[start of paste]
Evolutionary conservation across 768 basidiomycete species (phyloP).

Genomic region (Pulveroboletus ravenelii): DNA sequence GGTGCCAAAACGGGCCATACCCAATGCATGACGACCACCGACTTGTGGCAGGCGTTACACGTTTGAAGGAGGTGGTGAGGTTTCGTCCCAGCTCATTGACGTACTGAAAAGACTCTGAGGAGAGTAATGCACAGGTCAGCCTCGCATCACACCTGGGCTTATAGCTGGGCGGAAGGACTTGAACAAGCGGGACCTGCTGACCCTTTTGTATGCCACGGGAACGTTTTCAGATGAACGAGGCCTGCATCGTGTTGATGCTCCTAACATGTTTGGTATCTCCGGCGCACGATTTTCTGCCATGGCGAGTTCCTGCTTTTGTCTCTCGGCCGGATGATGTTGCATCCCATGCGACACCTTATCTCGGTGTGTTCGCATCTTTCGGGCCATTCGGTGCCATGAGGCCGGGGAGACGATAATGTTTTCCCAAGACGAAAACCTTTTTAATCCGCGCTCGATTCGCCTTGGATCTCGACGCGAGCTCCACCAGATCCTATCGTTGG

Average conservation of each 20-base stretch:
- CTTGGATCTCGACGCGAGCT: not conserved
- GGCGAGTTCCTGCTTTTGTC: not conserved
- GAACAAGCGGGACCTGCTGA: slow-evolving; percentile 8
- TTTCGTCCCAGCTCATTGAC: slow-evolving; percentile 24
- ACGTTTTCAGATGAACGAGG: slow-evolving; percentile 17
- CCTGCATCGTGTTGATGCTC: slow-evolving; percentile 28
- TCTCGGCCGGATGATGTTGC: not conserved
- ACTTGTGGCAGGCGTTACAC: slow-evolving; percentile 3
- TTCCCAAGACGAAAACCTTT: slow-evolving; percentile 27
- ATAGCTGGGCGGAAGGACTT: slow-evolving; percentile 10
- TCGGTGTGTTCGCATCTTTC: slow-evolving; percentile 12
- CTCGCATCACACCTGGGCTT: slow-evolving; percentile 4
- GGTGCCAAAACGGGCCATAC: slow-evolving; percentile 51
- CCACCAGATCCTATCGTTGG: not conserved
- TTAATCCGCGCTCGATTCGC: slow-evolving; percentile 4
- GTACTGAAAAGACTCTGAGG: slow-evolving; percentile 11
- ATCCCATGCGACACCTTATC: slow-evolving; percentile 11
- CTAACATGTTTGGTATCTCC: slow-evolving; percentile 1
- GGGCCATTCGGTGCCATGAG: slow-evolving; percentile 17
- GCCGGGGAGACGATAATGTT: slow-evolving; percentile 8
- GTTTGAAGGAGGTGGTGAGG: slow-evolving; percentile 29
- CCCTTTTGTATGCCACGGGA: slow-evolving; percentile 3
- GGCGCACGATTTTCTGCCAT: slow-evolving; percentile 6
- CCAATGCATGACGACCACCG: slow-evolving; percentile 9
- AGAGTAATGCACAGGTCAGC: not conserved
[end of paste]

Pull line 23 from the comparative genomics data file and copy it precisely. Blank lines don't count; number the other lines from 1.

- GCCGGGGAGACGATAATGTT: slow-evolving; percentile 8